Effectively treating childhood anxiety can be done for less, new study finds
Computer-based interventions can cut childhood anxiety treatment costs nearly in half, according to a new study by researchers from the Center for Children and Families at Florida International University in Miami.
Findings show families can significantly reduce costs—without compromising effectiveness of treatment—by implementing a stepped approach. This means starting with low intensity treatments such as computer-administered treatment sessions, then stepping up to standard, higher intensity interventions including in-person cognitive behavioral therapy.
Anxiety disorders are among the most common and impairing child and adolescent mental health problems. Cost continues to be a reason why only 1 in 5 children receive treatment.
Using Florida Medicaid rates for mental health services, researchers determined the total cost of standard treatment was $780 per child. Applying the stepped approach, the average total cost for a full course of treatment dropped to $433 per child. For anxiety disorders, a full course of treatment typically ranges from 12 to 16 weeks. In the stepped approach, almost 60 percent of patients completed treatment in only four weeks.
"These findings can inform service providers, administrators and policy makers about the potential of stepped care service delivery models," said Carlos E. Yeguez, psychology Ph.D. student at FIU and lead author of the study.
Standard treatment for anxiety consists of several sessions of cognitive behavior therapy, which takes a great amount of time and resources. However, research by FIU psychologist and study co-author Jeremy W. Pettit showed 69 percent of children with anxiety who first completed an eight-session computer-based intervention had significant improvement and spent half the amount of time with a therapist than those who only received cognitive behavior therapy.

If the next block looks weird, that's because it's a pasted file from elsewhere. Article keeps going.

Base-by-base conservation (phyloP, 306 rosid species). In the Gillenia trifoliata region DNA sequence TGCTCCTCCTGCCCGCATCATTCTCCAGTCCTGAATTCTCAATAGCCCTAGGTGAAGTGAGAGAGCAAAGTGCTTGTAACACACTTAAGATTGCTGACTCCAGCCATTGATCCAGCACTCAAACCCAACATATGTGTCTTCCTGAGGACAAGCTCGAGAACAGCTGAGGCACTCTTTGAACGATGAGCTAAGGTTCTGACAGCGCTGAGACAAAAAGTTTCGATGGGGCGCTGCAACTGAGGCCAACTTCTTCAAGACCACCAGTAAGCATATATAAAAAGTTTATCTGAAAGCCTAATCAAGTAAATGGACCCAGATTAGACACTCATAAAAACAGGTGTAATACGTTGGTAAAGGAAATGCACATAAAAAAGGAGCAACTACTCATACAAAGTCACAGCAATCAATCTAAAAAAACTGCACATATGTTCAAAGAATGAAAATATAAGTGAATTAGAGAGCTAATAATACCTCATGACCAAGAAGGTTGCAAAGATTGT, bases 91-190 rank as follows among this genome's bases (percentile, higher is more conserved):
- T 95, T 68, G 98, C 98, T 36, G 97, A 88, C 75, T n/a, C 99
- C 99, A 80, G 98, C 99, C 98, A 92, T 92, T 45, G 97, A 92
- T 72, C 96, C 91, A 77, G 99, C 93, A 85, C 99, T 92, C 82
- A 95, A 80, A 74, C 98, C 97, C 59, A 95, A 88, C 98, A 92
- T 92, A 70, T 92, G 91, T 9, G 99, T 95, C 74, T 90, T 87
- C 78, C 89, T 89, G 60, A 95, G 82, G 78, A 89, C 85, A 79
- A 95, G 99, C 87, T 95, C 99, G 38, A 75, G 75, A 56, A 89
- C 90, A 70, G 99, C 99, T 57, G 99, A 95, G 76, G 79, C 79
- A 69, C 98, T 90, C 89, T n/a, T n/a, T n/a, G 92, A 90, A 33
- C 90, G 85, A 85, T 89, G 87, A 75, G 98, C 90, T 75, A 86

Pettit recommends medical professionals find ways to implement stepped care approaches like those used in this study to reduce the cost of and increase access to treatment.
"The amount of cost savings generated by the stepped approach was significant and suggests large system-wide savings if similar approaches are adopted on a large scale," said FIU health economics expert Timothy F. Page, who conducted the cost analysis for the study. "Everybody is being tasked to do more with less. Innovative approaches that reduce the cost of treatment can ensure that resources are available to treat those in need."
The next step in this line of research is to conduct studies in community mental health centers and evaluate whether the study findings replicate in these settings. Before rolling this out on a large scale, researchers must carefully evaluate the efficacy and cost savings of the approach in these settings, which requires funding and partnerships with local agencies.
The study was published in the Journal of Clinical Child & Adolescent Psychology.